by guest blogger Dalitso Ruwe.
“Look at the weak and cry, pray one day you’ll be strong
Fighting for your rights, even when you’re wrong
And hope that at least one of you sing about me when I’m gone
I am worth it?”
— Kenderick Lamar
The existential question posed by Kenderick Lamar in the song “Sing About Me,” off his album good kid m.A.A.d city, aptly depicts the states of terror that shape the subjectivity of today’s youth. While critics may be prompted to dismiss his anecdotes as part of Hip Hop’s phantasmagoria, contextualized they excavate the growing nexus of violence that dominate the lives of youth. The State terror that drove Aaron Schwartz to commit suicide; the domestic violence that killed Kasandra Perkins; the communal violence that killed Trayvon Martin and fatally wounded Malala Yousufzai; have all become commonplace.
Education is not the sole key to addressing this public crisis, yet educators must help reclaim the public by affirming with youth that life is worth living. Pedagogy must wrestle with the fact that the worth of youth often vacillates between being targeted as consumers and being seen as a disposable population fit for the prison industrial complex. Critical pedagogy, as postulated by world-renowned educator Paulo Freire, helped us understand the need for renewed societal values by showing how racism, sexism, and economical exploitation shaped the experience of youth through the lens of popular media in the 80’s. Feminists building on critical pedagogy illuminated the complex ways that power and violence function in the nuclear family and heterosexual relationships. Yet the buck stops there. Critical pedagogy has become confined in academic camps because we lack the language and values necessary to address the states of terror that have escalated into youth-on-youth violence.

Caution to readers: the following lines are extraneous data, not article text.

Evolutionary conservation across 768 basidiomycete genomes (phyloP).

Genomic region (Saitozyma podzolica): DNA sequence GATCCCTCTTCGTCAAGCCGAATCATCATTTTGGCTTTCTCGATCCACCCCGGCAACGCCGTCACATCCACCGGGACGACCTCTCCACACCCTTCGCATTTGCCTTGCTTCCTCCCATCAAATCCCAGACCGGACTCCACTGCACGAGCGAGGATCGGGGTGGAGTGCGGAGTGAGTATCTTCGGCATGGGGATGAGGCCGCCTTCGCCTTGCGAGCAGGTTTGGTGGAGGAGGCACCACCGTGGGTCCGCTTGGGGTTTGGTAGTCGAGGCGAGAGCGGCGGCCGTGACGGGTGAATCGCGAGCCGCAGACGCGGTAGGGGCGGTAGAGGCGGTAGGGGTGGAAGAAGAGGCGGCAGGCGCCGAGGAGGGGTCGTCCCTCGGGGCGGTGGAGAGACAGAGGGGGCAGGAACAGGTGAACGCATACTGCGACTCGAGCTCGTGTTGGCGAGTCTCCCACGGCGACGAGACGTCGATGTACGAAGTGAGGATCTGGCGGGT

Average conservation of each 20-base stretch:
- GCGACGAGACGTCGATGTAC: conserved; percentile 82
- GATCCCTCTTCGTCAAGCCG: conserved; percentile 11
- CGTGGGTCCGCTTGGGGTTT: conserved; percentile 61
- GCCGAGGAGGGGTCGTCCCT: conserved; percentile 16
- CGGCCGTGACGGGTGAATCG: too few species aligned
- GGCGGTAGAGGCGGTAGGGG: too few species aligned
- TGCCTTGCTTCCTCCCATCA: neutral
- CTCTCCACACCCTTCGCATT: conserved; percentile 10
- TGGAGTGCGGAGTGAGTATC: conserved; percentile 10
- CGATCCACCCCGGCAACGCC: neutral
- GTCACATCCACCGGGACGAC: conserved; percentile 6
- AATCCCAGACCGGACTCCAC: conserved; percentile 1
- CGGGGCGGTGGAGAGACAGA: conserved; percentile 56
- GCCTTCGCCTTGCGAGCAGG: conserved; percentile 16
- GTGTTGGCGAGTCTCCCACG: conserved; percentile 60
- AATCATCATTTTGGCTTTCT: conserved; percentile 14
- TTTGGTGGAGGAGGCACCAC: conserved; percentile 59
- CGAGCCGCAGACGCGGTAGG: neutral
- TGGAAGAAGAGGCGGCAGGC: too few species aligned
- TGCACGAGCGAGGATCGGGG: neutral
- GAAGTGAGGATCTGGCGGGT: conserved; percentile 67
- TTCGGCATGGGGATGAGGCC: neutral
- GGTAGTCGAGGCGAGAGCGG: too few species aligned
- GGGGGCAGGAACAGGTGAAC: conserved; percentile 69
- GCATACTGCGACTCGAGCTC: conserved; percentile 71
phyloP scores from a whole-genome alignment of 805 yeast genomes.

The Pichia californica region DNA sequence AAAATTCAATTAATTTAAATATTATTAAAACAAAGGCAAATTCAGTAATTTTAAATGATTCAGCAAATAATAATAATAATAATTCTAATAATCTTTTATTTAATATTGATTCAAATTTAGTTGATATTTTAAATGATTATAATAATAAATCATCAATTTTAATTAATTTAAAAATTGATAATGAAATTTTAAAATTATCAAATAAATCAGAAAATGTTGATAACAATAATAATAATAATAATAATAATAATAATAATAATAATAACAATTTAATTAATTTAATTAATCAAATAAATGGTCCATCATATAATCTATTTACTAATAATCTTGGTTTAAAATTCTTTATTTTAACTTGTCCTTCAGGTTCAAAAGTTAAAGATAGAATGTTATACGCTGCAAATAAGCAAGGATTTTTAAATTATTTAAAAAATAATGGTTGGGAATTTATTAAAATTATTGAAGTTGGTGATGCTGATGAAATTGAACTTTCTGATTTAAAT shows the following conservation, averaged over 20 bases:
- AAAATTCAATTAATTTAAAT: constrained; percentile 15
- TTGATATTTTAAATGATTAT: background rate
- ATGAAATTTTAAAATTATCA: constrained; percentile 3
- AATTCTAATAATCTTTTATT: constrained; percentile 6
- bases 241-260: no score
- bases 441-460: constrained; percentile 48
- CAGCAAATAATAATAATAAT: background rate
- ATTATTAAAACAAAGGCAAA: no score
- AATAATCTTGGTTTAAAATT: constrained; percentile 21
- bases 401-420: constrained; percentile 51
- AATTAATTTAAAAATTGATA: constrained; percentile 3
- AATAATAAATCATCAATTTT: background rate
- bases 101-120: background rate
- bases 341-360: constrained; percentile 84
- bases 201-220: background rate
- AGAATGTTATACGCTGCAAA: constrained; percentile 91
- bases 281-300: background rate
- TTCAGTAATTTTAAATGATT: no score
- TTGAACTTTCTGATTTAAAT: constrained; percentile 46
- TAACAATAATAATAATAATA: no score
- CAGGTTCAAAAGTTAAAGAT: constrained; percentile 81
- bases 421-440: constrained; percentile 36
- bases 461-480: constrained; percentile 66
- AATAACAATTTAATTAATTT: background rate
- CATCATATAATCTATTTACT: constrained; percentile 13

As we move into a more technologically-integrated society, the pressing question is how to elevate youth concomitantly through social networking platforms like Facebook, Twitter, and Youtube. The first task in answering this question is to challenge the notion that the youth are aloof and normalized to the violence in their midst. If we look closely at these social media hangouts, cultivated by the idea of crowdsourcing. we find that youth are driven by two goals: the need to share information, and the need to be content creators. Our next task, then, is to engage them in transforming their ingenuity and passion to share and create content into a social praxis that revisions the modern world. Blueprints have been offered. The revolutionary maneuvers of youth in North Africa have been realized through Twitter as a cabal for strategy. The Occupy movement illustrated how we can create webs of inclusion in a leaderless movement, and introduced the public speaking platform known as mic check. These ideas engender a generational attitude capsulated in crowdsourcing as a way of being.
Crowdsourcing, however, isn’t the Marxist dream of a classless society. The
carnage youth face in the streets makes us culpable for failing to create effective institutions that integrate youth into society. If the future belongs to the youth, we must engage them by transforming the ideas of identity management on Facebook, Twitter, and Instagram into community management by asking them to help share and create ideals we can live by.
Dalitso Ruwe is a research assistant for the upcoming publication Kanye West: Philosophy and the Tragic Image.